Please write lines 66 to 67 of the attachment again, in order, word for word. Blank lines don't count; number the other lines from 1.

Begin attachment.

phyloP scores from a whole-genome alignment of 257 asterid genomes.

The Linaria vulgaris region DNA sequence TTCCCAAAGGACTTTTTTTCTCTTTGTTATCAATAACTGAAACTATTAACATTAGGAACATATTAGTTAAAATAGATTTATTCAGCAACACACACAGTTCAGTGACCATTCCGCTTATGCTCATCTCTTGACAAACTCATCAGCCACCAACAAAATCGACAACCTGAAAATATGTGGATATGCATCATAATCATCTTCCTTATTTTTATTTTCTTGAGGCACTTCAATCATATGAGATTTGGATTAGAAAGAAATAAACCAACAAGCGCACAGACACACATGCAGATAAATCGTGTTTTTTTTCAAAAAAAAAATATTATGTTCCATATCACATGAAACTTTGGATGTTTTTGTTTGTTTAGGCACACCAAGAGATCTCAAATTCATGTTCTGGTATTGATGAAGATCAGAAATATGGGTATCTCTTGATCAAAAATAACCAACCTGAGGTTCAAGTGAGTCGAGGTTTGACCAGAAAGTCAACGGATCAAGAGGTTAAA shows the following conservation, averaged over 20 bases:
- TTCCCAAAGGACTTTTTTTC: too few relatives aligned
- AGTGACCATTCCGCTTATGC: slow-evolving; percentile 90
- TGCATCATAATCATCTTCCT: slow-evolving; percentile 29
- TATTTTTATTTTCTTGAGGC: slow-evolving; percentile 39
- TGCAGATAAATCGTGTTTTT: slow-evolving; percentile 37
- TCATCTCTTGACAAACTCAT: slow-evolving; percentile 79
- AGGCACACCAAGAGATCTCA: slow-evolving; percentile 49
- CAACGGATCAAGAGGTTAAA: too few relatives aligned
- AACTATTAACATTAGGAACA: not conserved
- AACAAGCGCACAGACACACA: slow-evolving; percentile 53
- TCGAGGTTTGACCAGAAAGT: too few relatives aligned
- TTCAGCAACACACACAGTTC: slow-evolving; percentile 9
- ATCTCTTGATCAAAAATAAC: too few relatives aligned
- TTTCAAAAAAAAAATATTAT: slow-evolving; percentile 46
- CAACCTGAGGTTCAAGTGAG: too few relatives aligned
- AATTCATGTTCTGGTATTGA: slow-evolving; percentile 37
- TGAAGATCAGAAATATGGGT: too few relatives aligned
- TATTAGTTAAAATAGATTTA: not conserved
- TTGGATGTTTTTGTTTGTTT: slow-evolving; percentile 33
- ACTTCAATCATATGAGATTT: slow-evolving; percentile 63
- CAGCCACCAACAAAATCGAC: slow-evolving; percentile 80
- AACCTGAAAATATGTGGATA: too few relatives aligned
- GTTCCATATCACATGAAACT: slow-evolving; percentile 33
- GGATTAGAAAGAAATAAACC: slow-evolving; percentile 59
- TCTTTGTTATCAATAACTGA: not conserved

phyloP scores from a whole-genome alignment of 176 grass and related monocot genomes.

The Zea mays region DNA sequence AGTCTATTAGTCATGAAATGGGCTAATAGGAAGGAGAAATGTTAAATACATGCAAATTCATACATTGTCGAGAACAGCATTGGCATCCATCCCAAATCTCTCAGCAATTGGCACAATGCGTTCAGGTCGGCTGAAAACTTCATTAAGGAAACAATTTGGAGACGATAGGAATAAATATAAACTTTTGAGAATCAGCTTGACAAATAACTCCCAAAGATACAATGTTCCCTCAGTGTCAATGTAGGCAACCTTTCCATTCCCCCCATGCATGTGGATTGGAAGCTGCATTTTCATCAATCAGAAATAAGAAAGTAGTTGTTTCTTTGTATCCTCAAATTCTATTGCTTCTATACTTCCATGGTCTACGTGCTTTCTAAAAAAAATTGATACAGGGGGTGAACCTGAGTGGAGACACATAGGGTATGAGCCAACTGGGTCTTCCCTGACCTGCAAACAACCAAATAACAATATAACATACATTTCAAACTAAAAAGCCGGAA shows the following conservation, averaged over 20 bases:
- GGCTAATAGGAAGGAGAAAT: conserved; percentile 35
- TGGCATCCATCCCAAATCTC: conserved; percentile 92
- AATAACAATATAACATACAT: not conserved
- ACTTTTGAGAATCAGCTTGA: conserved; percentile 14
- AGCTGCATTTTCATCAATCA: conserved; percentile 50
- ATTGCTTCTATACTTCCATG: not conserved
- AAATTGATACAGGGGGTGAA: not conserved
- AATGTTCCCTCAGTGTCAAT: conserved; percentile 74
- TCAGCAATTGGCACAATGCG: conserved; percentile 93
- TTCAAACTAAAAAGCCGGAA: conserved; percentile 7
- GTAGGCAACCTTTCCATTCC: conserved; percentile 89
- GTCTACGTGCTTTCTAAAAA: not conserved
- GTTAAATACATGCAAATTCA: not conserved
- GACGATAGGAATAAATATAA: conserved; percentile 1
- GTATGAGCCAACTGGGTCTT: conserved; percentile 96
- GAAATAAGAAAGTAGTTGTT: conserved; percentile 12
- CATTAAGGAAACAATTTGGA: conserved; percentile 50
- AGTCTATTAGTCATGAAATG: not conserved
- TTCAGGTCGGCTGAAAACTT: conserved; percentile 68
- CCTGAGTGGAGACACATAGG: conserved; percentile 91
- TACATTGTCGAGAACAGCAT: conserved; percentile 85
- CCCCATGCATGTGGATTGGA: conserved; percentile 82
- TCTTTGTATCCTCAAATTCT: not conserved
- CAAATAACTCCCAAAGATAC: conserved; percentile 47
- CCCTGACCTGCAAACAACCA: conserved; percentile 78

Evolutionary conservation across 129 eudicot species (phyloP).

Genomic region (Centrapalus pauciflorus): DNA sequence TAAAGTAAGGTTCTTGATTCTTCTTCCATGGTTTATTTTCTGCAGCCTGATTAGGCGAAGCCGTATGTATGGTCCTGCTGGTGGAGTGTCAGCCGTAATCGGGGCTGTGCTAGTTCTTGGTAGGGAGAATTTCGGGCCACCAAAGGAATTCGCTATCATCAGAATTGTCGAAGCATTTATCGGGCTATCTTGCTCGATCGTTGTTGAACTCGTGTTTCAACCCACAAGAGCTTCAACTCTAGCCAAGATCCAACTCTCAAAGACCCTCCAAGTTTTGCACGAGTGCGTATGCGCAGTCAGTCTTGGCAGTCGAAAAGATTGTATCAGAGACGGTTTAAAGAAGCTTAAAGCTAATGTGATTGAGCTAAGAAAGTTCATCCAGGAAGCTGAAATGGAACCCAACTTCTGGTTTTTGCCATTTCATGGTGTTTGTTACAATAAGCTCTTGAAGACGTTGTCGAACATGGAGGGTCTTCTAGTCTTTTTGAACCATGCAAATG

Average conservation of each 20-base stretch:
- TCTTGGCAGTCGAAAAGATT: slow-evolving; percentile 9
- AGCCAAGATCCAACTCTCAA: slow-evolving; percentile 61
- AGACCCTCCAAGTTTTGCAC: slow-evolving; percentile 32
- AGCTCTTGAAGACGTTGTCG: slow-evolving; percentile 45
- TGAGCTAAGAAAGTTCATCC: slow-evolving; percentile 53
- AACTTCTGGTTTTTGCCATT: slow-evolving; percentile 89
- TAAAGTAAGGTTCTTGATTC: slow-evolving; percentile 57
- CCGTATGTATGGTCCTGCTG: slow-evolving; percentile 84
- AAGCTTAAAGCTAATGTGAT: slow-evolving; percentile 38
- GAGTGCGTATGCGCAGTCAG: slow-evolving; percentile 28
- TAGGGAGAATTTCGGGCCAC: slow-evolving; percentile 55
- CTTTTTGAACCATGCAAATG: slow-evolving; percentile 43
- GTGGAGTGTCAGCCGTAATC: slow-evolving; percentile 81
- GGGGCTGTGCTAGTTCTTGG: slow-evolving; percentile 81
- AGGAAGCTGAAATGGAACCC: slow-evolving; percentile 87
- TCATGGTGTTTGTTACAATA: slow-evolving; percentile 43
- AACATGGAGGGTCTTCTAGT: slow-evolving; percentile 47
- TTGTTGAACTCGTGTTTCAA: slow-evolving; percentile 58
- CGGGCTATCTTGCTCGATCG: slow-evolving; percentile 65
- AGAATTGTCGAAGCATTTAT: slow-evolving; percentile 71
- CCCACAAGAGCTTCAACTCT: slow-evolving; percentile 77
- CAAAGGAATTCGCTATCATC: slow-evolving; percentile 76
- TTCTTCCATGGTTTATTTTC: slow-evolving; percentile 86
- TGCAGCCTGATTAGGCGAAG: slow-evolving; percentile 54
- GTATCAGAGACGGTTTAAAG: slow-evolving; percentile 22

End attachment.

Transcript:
- AAGCTTAAAGCTAATGTGAT: slow-evolving; percentile 38
- GAGTGCGTATGCGCAGTCAG: slow-evolving; percentile 28